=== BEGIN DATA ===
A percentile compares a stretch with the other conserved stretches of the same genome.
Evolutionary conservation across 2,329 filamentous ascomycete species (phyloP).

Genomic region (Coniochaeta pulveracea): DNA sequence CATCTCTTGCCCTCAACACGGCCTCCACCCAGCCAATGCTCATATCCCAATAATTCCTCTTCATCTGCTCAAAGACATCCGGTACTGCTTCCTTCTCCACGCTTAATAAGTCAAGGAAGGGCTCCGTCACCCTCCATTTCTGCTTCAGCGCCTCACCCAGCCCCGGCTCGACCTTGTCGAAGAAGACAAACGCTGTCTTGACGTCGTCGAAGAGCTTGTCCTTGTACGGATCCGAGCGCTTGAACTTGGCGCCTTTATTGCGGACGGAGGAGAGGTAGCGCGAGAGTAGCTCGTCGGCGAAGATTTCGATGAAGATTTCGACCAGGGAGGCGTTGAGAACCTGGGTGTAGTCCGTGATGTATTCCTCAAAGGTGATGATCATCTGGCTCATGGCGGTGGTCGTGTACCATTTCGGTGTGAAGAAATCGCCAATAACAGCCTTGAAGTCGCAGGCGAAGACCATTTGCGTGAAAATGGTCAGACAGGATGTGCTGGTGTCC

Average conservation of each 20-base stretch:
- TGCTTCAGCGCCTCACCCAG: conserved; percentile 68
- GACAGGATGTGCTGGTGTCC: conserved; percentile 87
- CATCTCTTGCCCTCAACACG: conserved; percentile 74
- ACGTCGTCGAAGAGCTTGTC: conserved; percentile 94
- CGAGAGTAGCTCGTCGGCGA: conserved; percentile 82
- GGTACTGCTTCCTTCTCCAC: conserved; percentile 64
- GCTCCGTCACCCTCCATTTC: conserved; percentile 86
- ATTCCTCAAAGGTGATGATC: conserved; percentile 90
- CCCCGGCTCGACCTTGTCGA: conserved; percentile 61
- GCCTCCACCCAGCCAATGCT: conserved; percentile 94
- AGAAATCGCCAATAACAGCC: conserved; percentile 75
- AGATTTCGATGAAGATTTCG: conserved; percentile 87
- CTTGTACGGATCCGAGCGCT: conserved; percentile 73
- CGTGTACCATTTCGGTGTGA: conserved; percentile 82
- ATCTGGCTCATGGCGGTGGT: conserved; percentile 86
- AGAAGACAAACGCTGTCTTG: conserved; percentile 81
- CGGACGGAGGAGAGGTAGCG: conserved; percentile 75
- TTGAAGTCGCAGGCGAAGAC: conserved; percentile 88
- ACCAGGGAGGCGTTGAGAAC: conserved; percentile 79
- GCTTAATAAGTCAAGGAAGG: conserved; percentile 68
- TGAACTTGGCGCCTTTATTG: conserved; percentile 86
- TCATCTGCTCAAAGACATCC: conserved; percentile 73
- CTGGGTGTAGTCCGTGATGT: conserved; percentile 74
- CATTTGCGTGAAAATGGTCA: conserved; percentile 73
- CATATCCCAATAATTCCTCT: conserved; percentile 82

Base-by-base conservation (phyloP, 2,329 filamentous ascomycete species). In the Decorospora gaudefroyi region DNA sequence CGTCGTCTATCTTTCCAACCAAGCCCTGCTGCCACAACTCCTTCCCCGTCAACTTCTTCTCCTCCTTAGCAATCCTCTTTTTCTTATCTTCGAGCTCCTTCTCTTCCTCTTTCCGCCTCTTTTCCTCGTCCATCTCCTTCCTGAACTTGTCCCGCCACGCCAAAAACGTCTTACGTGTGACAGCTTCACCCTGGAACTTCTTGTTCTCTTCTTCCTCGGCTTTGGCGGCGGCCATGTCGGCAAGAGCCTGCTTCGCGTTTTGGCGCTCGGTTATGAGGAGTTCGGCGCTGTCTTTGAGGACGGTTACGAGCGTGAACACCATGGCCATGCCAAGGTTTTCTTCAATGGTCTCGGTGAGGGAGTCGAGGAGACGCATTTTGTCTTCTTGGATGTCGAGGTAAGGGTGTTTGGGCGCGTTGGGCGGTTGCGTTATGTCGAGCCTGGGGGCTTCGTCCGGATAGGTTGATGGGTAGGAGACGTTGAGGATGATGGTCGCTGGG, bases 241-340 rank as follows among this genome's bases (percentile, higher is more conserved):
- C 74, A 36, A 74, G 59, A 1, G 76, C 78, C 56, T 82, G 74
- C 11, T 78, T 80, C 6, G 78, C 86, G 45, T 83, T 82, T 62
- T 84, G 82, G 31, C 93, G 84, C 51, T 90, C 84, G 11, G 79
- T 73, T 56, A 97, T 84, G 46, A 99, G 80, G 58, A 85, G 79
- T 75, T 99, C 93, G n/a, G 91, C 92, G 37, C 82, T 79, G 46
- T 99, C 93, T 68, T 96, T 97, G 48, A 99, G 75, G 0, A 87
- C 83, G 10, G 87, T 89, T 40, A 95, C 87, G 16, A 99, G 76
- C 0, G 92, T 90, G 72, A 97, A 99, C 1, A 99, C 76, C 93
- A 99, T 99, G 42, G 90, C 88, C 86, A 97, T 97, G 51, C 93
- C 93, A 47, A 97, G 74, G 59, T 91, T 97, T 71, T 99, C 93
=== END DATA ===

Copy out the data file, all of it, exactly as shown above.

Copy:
A percentile compares a stretch with the other conserved stretches of the same genome.
Evolutionary conservation across 2,329 filamentous ascomycete species (phyloP).

Genomic region (Coniochaeta pulveracea): DNA sequence CATCTCTTGCCCTCAACACGGCCTCCACCCAGCCAATGCTCATATCCCAATAATTCCTCTTCATCTGCTCAAAGACATCCGGTACTGCTTCCTTCTCCACGCTTAATAAGTCAAGGAAGGGCTCCGTCACCCTCCATTTCTGCTTCAGCGCCTCACCCAGCCCCGGCTCGACCTTGTCGAAGAAGACAAACGCTGTCTTGACGTCGTCGAAGAGCTTGTCCTTGTACGGATCCGAGCGCTTGAACTTGGCGCCTTTATTGCGGACGGAGGAGAGGTAGCGCGAGAGTAGCTCGTCGGCGAAGATTTCGATGAAGATTTCGACCAGGGAGGCGTTGAGAACCTGGGTGTAGTCCGTGATGTATTCCTCAAAGGTGATGATCATCTGGCTCATGGCGGTGGTCGTGTACCATTTCGGTGTGAAGAAATCGCCAATAACAGCCTTGAAGTCGCAGGCGAAGACCATTTGCGTGAAAATGGTCAGACAGGATGTGCTGGTGTCC

Average conservation of each 20-base stretch:
- TGCTTCAGCGCCTCACCCAG: conserved; percentile 68
- GACAGGATGTGCTGGTGTCC: conserved; percentile 87
- CATCTCTTGCCCTCAACACG: conserved; percentile 74
- ACGTCGTCGAAGAGCTTGTC: conserved; percentile 94
- CGAGAGTAGCTCGTCGGCGA: conserved; percentile 82
- GGTACTGCTTCCTTCTCCAC: conserved; percentile 64
- GCTCCGTCACCCTCCATTTC: conserved; percentile 86
- ATTCCTCAAAGGTGATGATC: conserved; percentile 90
- CCCCGGCTCGACCTTGTCGA: conserved; percentile 61
- GCCTCCACCCAGCCAATGCT: conserved; percentile 94
- AGAAATCGCCAATAACAGCC: conserved; percentile 75
- AGATTTCGATGAAGATTTCG: conserved; percentile 87
- CTTGTACGGATCCGAGCGCT: conserved; percentile 73
- CGTGTACCATTTCGGTGTGA: conserved; percentile 82
- ATCTGGCTCATGGCGGTGGT: conserved; percentile 86
- AGAAGACAAACGCTGTCTTG: conserved; percentile 81
- CGGACGGAGGAGAGGTAGCG: conserved; percentile 75
- TTGAAGTCGCAGGCGAAGAC: conserved; percentile 88
- ACCAGGGAGGCGTTGAGAAC: conserved; percentile 79
- GCTTAATAAGTCAAGGAAGG: conserved; percentile 68
- TGAACTTGGCGCCTTTATTG: conserved; percentile 86
- TCATCTGCTCAAAGACATCC: conserved; percentile 73
- CTGGGTGTAGTCCGTGATGT: conserved; percentile 74
- CATTTGCGTGAAAATGGTCA: conserved; percentile 73
- CATATCCCAATAATTCCTCT: conserved; percentile 82

Base-by-base conservation (phyloP, 2,329 filamentous ascomycete species). In the Decorospora gaudefroyi region DNA sequence CGTCGTCTATCTTTCCAACCAAGCCCTGCTGCCACAACTCCTTCCCCGTCAACTTCTTCTCCTCCTTAGCAATCCTCTTTTTCTTATCTTCGAGCTCCTTCTCTTCCTCTTTCCGCCTCTTTTCCTCGTCCATCTCCTTCCTGAACTTGTCCCGCCACGCCAAAAACGTCTTACGTGTGACAGCTTCACCCTGGAACTTCTTGTTCTCTTCTTCCTCGGCTTTGGCGGCGGCCATGTCGGCAAGAGCCTGCTTCGCGTTTTGGCGCTCGGTTATGAGGAGTTCGGCGCTGTCTTTGAGGACGGTTACGAGCGTGAACACCATGGCCATGCCAAGGTTTTCTTCAATGGTCTCGGTGAGGGAGTCGAGGAGACGCATTTTGTCTTCTTGGATGTCGAGGTAAGGGTGTTTGGGCGCGTTGGGCGGTTGCGTTATGTCGAGCCTGGGGGCTTCGTCCGGATAGGTTGATGGGTAGGAGACGTTGAGGATGATGGTCGCTGGG, bases 241-340 rank as follows among this genome's bases (percentile, higher is more conserved):
- C 74, A 36, A 74, G 59, A 1, G 76, C 78, C 56, T 82, G 74
- C 11, T 78, T 80, C 6, G 78, C 86, G 45, T 83, T 82, T 62
- T 84, G 82, G 31, C 93, G 84, C 51, T 90, C 84, G 11, G 79
- T 73, T 56, A 97, T 84, G 46, A 99, G 80, G 58, A 85, G 79
- T 75, T 99, C 93, G n/a, G 91, C 92, G 37, C 82, T 79, G 46
- T 99, C 93, T 68, T 96, T 97, G 48, A 99, G 75, G 0, A 87
- C 83, G 10, G 87, T 89, T 40, A 95, C 87, G 16, A 99, G 76
- C 0, G 92, T 90, G 72, A 97, A 99, C 1, A 99, C 76, C 93
- A 99, T 99, G 42, G 90, C 88, C 86, A 97, T 97, G 51, C 93
- C 93, A 47, A 97, G 74, G 59, T 91, T 97, T 71, T 99, C 93